CAIRO: Egypt’s postal workers aired their grievances at a press conference on Saturday, calling for the formation of an independent union.
Some 200 postal workers from governorates throughout Egypt attended the press conference, which was followed by a protest on the steps of the Journalists’ Syndicate.
Ahmed Allam told the press conference that postal workers “are not frightened by “the intimidation of state security investigations. He was referring to the 15-day detention of Mahmoud Faza’a, a postal worker from Ismailia who was arrested after sending a fax to his manager threatening that workers will go on strike if temporary workers are not made permanent.
The demand that the Postal Authority’s approximately 5,000 temporary workers be made permanent is one of three principal demands.
Postal workers are calling for wage parity with workers in the Egyptian Telecommunications Company (ETC) who earn up to three times as much as postal workers.
Workers say that this is inequitable because both ETC employees and Egypt’s 52,000 postal workers belong to the same Ministry of Telecommunications.
“Wages haven’t increased in the last five years while the cost of living has gone up, said Ahmed Hamdy, head of the Fayoum postal workers’ trade union committee.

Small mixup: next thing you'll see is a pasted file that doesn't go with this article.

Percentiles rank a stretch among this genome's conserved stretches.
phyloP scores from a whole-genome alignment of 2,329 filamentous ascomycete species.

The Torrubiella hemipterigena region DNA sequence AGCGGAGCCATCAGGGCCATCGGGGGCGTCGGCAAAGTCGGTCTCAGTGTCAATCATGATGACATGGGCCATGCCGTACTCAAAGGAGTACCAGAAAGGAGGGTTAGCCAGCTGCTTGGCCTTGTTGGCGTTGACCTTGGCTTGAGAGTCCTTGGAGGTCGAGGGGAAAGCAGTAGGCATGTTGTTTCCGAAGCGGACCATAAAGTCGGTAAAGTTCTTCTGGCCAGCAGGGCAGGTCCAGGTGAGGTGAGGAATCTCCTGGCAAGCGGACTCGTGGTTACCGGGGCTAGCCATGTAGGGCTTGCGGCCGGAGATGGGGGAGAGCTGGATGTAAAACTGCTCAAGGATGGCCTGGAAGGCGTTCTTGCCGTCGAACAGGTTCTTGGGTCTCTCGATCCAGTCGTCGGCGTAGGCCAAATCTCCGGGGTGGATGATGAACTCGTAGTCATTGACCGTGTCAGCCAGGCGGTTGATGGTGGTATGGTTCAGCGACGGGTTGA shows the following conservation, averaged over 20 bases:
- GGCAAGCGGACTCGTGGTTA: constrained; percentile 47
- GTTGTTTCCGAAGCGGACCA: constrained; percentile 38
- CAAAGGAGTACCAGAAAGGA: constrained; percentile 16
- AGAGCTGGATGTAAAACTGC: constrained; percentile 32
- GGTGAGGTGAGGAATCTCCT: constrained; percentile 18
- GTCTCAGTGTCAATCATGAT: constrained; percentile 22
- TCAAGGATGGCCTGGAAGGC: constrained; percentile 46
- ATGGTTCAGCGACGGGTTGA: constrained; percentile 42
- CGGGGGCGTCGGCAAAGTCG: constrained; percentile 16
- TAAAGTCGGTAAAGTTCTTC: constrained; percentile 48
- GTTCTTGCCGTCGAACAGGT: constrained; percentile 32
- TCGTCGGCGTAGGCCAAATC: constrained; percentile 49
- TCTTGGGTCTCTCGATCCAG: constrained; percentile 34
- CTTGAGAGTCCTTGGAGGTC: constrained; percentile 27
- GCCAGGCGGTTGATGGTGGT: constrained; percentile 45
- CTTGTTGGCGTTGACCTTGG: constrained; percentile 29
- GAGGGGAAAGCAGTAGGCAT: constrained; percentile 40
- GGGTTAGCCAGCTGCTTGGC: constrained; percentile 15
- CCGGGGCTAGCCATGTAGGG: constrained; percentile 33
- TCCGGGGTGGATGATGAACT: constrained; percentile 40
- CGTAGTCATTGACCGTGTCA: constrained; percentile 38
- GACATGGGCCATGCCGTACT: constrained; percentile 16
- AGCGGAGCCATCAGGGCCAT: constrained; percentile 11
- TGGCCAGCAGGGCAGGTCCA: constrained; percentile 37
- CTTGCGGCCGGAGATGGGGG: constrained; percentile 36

“New employees get a starting salary of LE 250 a month, he added.
Finally, workers are calling for the abrogation of a new appraisal system introduced earlier this year, which they say allows postal workers to be dismissed unfairly.
Officials at the Postal Authority did not comment by press time after promising to do so.
Last month workers in Kafr El-Sheikh began a six-day strike to draw attention to their demands.
“The strike was the initiative of workers in Kafr El-Sheikh who said ‘we have demands.’ The same demands are shared by all workers in all areas, Hamdy explained.
“We have addressed the general union but unfortunately have had no response, he continued.
During the press conference workers called for the formation of an independent trade union.
They were supported in this by Kamal Abu Eita, head of the recently formed Union of Real Estate Tax Authority Employees, who drew parallels between the postal workers’ grievances and working conditions, and the battle fought by tax collectors for a free union, which Abu Eita spearheaded.
Abu Eita also called on postal workers to form a strike committee to coordinate future strike action.